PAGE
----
For decades, researchers have attempted to answer this question and find the silver lining in the nausea.  Hook and Profet proposed that morning sickness protects the developing fetus harmful chemicals in foods by physically forcing the pregnant woman to expel them.  Examples of such chemicals are toxins in certain strong-tasting vegetables, alcohol, and caffeine.  In fact, this may explain and be linked to certain food aversions experienced by some pregnant women.

It has also been proposed that women who experience morning sickness, especially accompanied by vomiting, are less likely to miscarry.  This possible inverse relationship was recently explored at the National Institutes of Health’s Eunice Kennedy Shriver National Institute of Child Health and Human Development (NICHD).  The goal of the study was to provide hard core evidence that morning sickness indicates a healthy developing pregnancy and decreased risk of miscarriage.

In the study, Dr. Hinkle and her team investigated data from a previous clinical trial called the Effects of Aspirin in Gestation and Reproduction (EAGeR) trial (for more information, please refer to this link).  The EAGeR trial attempted to answer the following question: If a woman has experienced one or two previous miscarriages, does taking prophylactic aspirin prevent miscarriage in future pregnancies?  This innovative research was the first in its kind, as it had participants keep a detailed account of nausea and vomiting symptoms early in pregnancy in a population of women who had all experienced previous miscarriage(s).  Participants kept meticulous journals during weeks 2-8 of their pregnancies documenting nausea and vomiting.  After the eighth week, the women kept track of the same symptoms on a monthly basis through the 36th week of pregnancy.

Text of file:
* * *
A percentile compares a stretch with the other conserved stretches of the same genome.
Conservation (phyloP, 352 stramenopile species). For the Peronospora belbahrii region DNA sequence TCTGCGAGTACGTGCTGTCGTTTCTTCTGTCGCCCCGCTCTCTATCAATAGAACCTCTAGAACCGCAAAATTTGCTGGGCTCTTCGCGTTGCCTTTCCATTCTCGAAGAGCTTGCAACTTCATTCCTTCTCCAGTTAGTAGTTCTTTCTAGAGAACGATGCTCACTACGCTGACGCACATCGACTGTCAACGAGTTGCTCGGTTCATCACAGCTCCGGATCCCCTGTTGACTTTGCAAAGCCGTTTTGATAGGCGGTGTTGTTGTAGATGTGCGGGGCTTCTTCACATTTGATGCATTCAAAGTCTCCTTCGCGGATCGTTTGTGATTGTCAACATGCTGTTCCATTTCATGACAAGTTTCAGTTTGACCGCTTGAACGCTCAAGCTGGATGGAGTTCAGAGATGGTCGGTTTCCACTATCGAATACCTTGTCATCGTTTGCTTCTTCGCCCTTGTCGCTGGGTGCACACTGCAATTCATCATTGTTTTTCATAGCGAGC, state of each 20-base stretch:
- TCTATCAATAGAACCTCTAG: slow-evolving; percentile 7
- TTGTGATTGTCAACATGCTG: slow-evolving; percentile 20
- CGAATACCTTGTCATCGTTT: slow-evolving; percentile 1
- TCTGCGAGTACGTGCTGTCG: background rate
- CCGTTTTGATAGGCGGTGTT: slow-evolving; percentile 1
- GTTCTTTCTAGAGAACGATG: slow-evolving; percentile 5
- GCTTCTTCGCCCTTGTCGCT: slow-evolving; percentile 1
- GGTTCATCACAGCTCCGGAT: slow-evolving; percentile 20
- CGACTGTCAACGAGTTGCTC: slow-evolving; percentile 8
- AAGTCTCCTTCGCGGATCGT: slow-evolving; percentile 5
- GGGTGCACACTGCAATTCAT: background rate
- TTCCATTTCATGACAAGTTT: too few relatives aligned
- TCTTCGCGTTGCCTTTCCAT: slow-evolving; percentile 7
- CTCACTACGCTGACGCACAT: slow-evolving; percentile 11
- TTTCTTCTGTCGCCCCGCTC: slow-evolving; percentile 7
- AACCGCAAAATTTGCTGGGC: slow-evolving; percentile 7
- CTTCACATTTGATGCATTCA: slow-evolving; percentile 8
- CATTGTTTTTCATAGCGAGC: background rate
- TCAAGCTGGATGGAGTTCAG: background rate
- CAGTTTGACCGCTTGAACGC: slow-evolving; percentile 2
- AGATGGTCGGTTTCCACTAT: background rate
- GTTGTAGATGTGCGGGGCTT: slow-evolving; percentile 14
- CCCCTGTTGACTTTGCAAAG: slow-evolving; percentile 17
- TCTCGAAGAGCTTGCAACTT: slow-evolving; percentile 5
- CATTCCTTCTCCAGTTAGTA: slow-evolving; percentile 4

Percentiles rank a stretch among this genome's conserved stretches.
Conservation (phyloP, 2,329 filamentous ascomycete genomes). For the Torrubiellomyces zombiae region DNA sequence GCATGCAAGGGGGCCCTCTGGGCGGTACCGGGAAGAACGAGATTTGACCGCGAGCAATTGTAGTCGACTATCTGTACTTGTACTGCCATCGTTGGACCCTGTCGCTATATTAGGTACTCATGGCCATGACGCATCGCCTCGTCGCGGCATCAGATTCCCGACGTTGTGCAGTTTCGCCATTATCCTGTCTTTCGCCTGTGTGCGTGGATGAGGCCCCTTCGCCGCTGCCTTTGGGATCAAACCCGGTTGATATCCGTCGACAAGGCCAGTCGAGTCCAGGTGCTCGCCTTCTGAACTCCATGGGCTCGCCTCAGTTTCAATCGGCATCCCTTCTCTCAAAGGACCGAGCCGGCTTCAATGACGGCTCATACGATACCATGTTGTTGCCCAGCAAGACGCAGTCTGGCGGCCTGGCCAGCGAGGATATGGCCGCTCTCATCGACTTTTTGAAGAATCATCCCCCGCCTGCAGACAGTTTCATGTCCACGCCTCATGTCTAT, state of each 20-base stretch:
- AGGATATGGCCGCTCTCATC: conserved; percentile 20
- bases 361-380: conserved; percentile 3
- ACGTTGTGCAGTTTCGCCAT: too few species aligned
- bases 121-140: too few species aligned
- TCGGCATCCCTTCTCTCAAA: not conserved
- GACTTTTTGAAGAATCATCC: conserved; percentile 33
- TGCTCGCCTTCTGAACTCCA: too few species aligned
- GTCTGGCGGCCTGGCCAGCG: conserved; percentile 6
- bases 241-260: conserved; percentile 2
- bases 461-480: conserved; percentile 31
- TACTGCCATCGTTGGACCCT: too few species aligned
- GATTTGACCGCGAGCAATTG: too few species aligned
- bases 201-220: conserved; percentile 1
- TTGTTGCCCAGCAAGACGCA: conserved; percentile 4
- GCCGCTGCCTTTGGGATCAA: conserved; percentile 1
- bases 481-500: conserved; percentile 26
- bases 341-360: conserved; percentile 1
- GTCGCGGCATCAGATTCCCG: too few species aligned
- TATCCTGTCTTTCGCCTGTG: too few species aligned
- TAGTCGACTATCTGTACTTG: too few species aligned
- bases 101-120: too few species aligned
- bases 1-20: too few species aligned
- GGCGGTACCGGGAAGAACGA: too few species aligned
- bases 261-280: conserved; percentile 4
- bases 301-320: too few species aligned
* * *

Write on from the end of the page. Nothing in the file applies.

The results of the study supported the aforementioned hypothesis.  Of the 797 women who participated in EAGeR, 76.4% of the participants completed their pregnancies.  Unfortunately, the remaining 188 women (23.4%) experienced miscarriages.  Researchers found that 57.3% of the participants reported symptoms of nausea and 26.6% of the participants reported nausea with vomiting.  Ultimately, these women were 50-75% less likely to suffer a miscarriage compared to the women who did not experience the same symptoms.  Although the women probably did not appreciate their unpleasant and undesirable symptoms at the time, those very symptoms were benefiting and protecting their babies.  In other words, that which was previously viewed in a negative light was actually extremely positive.

Hopefully, this ironic research discovery will help pregnant women withstand and, dare I say, appreciate the hidden blessing which we call morning sickness.  In the words of Victor Frankl (Man’s Search for Meaning), “In some way, suffering ceases to be suffering at the moment it finds a meaning, such as the meaning of a sacrifice.”  May this newfound understanding of morning sickness, one of the many sacrifices mothers make for their children, provide tolerance, encouragement, and meaning to expectant mothers.